CORPORATIONS and financial institutions that fail to fulfil their social obligations came under fire from several backbenchers during the tabling of an amendment to the Housing Loans Fund Act.
Leading the attack was Datuk Badruddin Amiruddin (BN Jerai), who said corporations should be made to contribute a percentage of their profits to projects that benefited the people.
The Government should make it compulsory for companies, especially the foreign ones, to take part in helping the people or the less fortunate, he said when debating the amendment.
If foreign companies refused to do so, he said, they should take their business elsewhere.
Echoing his sentiment was Datuk Bung Mokhtar Radin (BN Kinabatangan), who pointed out that there were 37 palm oil plants in his constituency, which raked in profits by the millions.
But when we had the flood problems, none of them showed up to offer any sort of aid, he said.
He acknowledged that the companies had provided ample employment opportunities for people in the constituency but argued that they should have also helped those who suffered losses in the floods.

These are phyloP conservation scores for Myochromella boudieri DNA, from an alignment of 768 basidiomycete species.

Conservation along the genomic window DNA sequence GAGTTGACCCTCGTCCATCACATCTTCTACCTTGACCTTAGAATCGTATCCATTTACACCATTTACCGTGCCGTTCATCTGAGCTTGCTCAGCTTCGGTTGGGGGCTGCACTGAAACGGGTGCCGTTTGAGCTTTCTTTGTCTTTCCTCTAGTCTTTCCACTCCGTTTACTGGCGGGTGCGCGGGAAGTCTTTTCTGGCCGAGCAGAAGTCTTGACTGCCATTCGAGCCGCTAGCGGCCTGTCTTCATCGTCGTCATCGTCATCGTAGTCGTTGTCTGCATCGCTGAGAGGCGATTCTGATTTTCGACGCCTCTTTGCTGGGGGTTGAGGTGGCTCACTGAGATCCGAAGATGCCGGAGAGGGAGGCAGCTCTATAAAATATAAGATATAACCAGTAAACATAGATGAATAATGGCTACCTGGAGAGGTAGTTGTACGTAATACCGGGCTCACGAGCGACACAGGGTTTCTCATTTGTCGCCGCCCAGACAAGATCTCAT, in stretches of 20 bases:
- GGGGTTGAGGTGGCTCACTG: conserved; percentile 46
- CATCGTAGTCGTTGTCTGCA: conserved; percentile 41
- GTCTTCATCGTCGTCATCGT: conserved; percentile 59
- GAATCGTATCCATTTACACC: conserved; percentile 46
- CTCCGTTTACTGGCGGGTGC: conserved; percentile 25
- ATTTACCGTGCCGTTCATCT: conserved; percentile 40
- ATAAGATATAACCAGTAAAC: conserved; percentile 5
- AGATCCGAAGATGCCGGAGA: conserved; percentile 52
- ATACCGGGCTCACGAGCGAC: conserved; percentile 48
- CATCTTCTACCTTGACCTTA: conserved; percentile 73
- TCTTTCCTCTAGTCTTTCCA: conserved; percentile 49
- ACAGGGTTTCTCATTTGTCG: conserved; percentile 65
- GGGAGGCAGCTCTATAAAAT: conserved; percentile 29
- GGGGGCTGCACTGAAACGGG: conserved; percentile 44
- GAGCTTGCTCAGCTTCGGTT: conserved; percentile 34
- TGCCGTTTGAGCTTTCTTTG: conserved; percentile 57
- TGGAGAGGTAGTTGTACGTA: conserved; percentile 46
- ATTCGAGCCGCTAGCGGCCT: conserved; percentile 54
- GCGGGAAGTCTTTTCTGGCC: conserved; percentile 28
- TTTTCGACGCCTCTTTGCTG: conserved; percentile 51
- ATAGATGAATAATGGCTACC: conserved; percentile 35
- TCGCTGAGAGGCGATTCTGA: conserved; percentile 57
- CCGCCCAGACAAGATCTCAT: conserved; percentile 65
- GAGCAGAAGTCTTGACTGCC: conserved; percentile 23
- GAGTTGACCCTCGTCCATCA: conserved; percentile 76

Datuk Wan Junaidi Tuanku Jaafar (BN Santubong) said that regardless of whether companies were owned by bumiputras or not, a mechanism should be set up to channel some of their profits into projects for the people.
We should not wait until the Government forces or arm-twists these companies into being more responsible to the people, he said.
Badruddin also said financial institutions were not caring enough when dealing with loan applications from public servants or those from the lower-income group.
Their repayment schemes must be flexible as these people do not earn much, he said.
The Government, he added, should work with financial institutions to set up flexible loan schemes that would not overburden house-buyers.
He said amendments made to the Act should work for the people and not against them.
Mohd Said Yusof (BN Jasin) said civil servants should be given the chance to take a second or third housing loan.
The Government should ease conditions to allow a second loan as these people may need to purchase bigger homes to accommodate growing families, he said.
Did you find this article insightful?